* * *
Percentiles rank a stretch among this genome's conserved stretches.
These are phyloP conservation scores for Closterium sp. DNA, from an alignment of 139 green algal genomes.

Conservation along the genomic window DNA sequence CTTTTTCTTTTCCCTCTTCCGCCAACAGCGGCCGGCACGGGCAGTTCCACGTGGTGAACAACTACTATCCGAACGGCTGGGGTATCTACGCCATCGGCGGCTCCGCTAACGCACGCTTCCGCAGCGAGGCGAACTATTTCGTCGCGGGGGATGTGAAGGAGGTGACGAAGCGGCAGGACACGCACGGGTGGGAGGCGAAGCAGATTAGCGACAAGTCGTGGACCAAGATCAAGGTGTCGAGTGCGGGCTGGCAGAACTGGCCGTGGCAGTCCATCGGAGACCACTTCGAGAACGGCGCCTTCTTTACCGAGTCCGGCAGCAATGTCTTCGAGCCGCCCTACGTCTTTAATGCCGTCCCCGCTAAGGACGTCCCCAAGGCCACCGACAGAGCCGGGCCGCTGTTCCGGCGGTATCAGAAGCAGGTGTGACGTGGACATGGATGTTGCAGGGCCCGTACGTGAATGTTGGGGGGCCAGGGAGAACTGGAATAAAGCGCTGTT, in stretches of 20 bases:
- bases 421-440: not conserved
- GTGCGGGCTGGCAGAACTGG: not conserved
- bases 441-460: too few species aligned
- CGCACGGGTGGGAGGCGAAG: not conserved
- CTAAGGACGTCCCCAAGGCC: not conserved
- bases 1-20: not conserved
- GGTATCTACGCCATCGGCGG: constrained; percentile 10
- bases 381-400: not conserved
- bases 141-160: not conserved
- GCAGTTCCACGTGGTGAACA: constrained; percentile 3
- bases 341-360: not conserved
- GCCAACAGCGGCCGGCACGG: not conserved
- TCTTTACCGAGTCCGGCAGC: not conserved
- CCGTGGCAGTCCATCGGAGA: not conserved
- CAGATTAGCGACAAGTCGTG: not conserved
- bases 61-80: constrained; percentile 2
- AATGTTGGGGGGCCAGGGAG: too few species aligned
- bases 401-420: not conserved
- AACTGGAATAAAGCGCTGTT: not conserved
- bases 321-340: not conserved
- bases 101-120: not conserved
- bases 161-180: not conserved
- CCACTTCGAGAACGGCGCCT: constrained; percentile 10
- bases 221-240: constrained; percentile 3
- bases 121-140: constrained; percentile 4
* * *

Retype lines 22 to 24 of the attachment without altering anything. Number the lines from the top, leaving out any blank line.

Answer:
- AACTGGAATAAAGCGCTGTT: not conserved
- bases 321-340: not conserved
- bases 101-120: not conserved